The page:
Turkey

Turkey is considered by many as being the exemplary country of the Muslim world where a satisfactory compromise is made between the values of Islamic and Western civilizations.

One of the main reasons cited for Turkey’s significant improvement in its human rights efforts over the past few decades is the country’s push towards satisfying European Union pre-conditions for membership. In 2000, AI, on the back of visits made to the country to observe human rights practices, found that Turkey was demonstrating signs of greater transparency compared to other Muslim countries. In 2002, an AI report stated that the Turkish parliament passed three laws “…aimed at bringing Turkish law into line with European human rights standards.”      The same report further noted that “AI was given permission to open a branch in Turkey under the Law on Associations.”

Some of the latest human rights steps taken by Turkey include: “the fourth judicial reform package adopted in April, which strengthens the protection of fundamental rights, including freedom of expression and the fight against impunity for cases of torture and ill-treatment; the peace process which aims to end terrorism and violence in the Southeast of the country and pave the way for a solution to the Kurdish issue; the September 2013 democratization package which sets out further reform, covering important issues such as the use of languages other than Turkish, and minority rights.”

Further progress was also recorded on the women’s rights front where Turkey was the first country to ratify the Council of Europe Convention against Domestic Violence. Also, in 2009, the Turkish government established a Parliamentary Committee on Equal Opportunities for Men and Women to look at reducing the inequality between the sexes.

Despite all these advancement, there are still many significant human rights issues troubling the country. In a 2013 human rights report by the United States Department of State, amongst the problems to receive significant criticism were government interference with freedom of expression and assembly, lack of transparency and independence of the judiciary and inadequate protection of vulnerable populations.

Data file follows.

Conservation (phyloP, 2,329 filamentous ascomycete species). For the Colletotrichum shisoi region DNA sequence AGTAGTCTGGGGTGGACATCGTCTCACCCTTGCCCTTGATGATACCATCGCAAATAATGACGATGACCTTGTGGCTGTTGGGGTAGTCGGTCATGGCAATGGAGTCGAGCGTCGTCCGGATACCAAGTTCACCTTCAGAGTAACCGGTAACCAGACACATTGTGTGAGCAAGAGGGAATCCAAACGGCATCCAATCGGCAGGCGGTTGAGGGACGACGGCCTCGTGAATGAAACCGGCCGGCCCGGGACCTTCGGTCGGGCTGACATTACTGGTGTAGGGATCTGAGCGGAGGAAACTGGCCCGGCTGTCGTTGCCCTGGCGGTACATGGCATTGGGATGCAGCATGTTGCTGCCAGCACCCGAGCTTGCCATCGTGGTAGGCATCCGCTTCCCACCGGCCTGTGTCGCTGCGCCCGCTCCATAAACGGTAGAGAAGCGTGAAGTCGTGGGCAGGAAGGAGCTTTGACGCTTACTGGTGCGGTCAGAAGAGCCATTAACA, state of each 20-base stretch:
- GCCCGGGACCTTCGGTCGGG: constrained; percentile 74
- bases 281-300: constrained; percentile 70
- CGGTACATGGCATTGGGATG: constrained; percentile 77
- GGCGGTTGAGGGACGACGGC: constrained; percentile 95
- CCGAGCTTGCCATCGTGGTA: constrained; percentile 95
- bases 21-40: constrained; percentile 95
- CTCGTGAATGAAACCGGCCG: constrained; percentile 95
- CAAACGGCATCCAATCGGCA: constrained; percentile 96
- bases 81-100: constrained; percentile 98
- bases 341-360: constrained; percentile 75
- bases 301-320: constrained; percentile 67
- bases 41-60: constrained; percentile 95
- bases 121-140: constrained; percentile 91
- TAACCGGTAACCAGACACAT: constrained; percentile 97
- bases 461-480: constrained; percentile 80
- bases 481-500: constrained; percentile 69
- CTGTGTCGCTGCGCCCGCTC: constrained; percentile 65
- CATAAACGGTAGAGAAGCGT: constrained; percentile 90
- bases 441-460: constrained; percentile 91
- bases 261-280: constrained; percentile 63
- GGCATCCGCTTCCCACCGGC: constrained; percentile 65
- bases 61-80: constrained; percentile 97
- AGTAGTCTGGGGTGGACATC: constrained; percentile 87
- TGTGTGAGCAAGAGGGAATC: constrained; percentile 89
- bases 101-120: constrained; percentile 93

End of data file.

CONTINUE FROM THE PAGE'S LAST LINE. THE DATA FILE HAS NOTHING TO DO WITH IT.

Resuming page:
Human Rights Watch have even gone as far as to declare that there has been a “human rights rollback” in the country.

According to the report, this has taken place amidst the mass anti-government protests which took place in 2013. Under the current leadership of Recep Tayyip Erdogan, the ruling party has become increasing intolerant of “political opposition, public protest, and critical media.”

 

Iran

The Islamic Republic of Iran has one of the worst human rights records of any country in the world. Amongst the most serious human rights issues plaguing the republic are “the government’s manipulation of the electoral process, which severely limited citizens’ right to change their government peacefully through free and fair elections; restrictions on civil liberties, including the freedoms of assembly, speech, and press; and disregard for the physical integrity of persons whom it arbitrarily and unlawfully detained, tortured, or killed.”